But bigger problems await Bob; one studio wants Hepburn — not Katharine, Audrey — and Doris Day to star; another wants to beef up the part of the “sexy neighbor girl.” So bring on the last resort: Jack Warner (played by Stanley Tucci and his amazing technicolor hairline). He has a bad history with both women, and it basically makes him poop daggers just thinking about getting back into bed with them both, business-wise, but he’s a bottom line guy and the money makes sense. So it’s a go, and on to a fantastic power-struggle square dance of a press conference, as Joan and Bette battle for the better chair, Joan flogs her Pepsi contract, and then accidentally-on-purpose finds out in front of all the cameras that Bette’s getting $600 more a week in expenses. But hey, that’s cool, she’s easy! Hahahaha just kidding. She wants $1500 or she walks.
And because it’s not a Ryan Murphy cast without Kathy Bates, here she comes as contract player Joan Blondell, to fill us in on the respective home lives of B & J, which come off about as cozy and restorative as a barbwire daybed stuffed with scorpions. Still, they both seem to have extremely understanding men in their lives, because Hollywood is magic.
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Then it’s off to Day One of Baby Jane production. Joan comes ready to kill with kindness, and bribe her way to better lighting with pink-paper-wrapped gifts for the crew. But who cares! It’s Mad Men’s Sally (Keirnan Shipka) as Bette’s daughter B.D., here to do… not much apparently, so far? Never mind. And it’s looking like there won’t be a Day Two at all if these two ladies don’t stop antagonizing each other like mad raccoons with only one garbage can to share. Somehow, though, the dailies show it’s working; there’s chemistry in that crazy.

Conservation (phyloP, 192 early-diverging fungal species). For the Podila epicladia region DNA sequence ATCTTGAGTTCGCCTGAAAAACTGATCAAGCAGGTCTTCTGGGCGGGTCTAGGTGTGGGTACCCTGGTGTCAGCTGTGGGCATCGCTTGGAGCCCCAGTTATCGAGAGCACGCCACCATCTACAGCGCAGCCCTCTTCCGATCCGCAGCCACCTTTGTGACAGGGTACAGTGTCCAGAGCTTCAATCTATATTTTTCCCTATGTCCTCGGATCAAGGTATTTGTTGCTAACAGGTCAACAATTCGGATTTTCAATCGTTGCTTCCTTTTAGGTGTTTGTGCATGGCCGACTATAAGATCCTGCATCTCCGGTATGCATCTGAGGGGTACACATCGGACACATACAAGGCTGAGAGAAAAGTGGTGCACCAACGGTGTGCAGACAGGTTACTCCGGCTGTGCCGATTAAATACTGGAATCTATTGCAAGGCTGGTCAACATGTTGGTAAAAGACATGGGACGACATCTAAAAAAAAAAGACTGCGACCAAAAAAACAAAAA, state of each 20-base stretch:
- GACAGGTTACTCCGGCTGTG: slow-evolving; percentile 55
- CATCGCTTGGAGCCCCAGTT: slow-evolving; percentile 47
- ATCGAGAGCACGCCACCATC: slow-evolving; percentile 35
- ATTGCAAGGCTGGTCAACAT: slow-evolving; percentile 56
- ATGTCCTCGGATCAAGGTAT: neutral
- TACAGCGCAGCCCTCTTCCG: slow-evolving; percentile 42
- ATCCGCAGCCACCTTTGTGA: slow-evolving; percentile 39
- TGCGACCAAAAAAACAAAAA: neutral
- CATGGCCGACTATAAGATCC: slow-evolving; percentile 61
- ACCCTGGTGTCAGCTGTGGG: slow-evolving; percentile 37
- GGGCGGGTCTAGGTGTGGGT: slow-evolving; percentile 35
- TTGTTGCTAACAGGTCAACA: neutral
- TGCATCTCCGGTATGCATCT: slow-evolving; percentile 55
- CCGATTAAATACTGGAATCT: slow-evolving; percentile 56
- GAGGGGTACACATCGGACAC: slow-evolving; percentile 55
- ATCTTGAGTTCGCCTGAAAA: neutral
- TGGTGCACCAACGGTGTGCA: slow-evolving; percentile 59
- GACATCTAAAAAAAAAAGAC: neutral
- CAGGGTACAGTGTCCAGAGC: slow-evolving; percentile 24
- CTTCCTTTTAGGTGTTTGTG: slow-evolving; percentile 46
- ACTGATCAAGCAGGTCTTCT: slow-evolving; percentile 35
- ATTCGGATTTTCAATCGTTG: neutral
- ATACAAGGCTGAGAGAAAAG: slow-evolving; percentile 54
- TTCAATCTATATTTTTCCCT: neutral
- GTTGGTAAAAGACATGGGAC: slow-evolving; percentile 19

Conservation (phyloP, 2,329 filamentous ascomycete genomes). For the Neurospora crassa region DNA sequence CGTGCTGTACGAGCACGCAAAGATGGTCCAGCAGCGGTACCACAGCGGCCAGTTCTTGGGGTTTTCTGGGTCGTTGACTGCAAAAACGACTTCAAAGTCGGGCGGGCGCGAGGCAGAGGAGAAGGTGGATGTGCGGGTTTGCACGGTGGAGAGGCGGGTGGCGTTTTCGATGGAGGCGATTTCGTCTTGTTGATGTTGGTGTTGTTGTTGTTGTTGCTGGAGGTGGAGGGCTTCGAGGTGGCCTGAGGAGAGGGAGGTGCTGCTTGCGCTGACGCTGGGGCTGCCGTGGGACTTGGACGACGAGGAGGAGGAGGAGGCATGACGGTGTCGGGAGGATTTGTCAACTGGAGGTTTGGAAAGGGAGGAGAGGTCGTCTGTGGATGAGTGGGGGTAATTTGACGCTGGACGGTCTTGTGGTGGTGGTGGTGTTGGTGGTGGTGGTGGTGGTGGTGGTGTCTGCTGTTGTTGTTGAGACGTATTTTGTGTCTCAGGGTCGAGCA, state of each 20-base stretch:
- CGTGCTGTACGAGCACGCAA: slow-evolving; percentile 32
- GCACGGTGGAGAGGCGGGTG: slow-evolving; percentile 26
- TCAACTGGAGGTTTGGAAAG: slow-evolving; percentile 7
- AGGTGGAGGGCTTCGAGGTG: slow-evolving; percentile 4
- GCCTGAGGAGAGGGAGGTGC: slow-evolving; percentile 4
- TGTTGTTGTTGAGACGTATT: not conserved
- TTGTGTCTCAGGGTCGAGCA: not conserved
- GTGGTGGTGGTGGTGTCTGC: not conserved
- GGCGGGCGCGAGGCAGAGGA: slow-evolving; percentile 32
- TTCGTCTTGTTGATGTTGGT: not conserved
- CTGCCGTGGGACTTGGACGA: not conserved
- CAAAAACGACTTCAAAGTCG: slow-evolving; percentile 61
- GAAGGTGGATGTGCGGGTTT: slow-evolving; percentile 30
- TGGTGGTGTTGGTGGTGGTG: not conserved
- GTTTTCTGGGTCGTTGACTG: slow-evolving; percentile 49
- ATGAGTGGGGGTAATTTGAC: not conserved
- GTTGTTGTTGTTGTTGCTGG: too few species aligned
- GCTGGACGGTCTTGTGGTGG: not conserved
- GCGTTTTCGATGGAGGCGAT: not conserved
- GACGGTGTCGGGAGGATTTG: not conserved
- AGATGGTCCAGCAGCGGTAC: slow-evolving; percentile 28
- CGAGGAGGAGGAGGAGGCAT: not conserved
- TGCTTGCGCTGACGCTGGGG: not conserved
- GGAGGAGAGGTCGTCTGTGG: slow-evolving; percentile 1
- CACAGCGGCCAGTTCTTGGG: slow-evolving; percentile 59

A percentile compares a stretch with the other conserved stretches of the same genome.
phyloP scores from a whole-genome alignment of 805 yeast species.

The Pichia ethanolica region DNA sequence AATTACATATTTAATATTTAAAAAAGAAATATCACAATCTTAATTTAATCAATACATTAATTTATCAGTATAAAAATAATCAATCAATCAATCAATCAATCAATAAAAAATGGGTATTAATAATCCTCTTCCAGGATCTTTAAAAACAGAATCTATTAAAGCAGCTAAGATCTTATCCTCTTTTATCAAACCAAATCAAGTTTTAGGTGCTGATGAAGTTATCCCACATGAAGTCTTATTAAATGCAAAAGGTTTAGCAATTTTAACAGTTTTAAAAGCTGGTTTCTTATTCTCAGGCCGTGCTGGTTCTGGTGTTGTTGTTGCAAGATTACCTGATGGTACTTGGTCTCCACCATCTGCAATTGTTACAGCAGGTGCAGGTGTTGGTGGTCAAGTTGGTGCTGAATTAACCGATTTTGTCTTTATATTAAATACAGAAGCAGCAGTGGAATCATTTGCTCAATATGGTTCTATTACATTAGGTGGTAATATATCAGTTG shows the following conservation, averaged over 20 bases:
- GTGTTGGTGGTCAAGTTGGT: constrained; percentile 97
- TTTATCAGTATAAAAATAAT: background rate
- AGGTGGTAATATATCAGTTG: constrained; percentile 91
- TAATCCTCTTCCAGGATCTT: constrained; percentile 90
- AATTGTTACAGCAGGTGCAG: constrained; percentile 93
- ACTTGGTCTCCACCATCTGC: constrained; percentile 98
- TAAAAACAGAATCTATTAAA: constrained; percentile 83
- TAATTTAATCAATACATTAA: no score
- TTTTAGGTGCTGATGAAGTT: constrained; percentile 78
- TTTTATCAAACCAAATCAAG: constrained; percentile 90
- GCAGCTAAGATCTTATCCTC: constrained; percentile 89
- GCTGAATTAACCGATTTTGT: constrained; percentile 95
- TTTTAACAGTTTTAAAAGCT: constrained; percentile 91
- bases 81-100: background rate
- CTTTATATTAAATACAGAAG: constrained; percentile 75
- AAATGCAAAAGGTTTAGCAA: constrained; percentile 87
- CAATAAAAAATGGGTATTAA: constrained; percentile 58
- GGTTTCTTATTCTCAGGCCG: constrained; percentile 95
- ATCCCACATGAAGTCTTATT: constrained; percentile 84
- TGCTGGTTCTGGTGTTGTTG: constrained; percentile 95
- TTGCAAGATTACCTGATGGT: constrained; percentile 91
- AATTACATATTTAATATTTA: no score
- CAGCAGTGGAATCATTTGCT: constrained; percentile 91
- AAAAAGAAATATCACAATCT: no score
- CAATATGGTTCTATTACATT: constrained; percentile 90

And so we come to the episode’s final scene: a lunch invitation from Hedda that feels like a trap — and not just because she’s serving fish in aspic, which also explains how everyone stayed so thin in the olden days: because food was gross. But whatever shade is on the menu, Bette and Joan won’t bite; they post a united front and play it sweet until Hedda surrenders (“We’re skipping dessert. I’m already getting diabetes”) and settles for a mild snip in print about these two stars now in the “Indian summers” of their careers who never got to know one another in their primes: “Now, they’re about to.” Cut, print, and scene. Until next week, babies.
Bette lunging for her first cigarette of the day at 5 a.m. like a nicotine fiend running down the gangplank after a transatlantic flight
Stanley Tucci demanding “a lunch thing. And my clothing!” after a massage.
Joan in her first Baby Jane scene, overcome by “watching” herself onscreen, followed by the first time Bette goes full Baby bonkers in the makeup chair.
“I told them that it is an honor to prune Ms. Crawford’s bush and to shut up.” — Mamacita, on Joan’s unpaid gardeners
“You have a very short goddamn memory, Bobby. That bitch Davis sued me in 1936 to get out of her contract… Bobby, I was so upset about it that I got an ulcer and hemorrhoids from it! I still have ‘em! I’ll show them to you.” — Jack Warner, complaining to Robert Aldrich
“You wanted me to starch your shirts and greet you at the door with a martini in hand and a, ‘How did your day go, darling?’ I’m the one who needed a wife.” — Bette, to her ex
“Cut back on the shoulder pads, and lose the lipstick. You’re playing a recluse who hasn’t seen the sun for 20 years, for Christ’s sakes.” — Bette to Joan, on the first day of production
“Welcome to the house that fear built. Come on in.” — Hedda Hopper, greeting her guests
Feud: Bette and Joan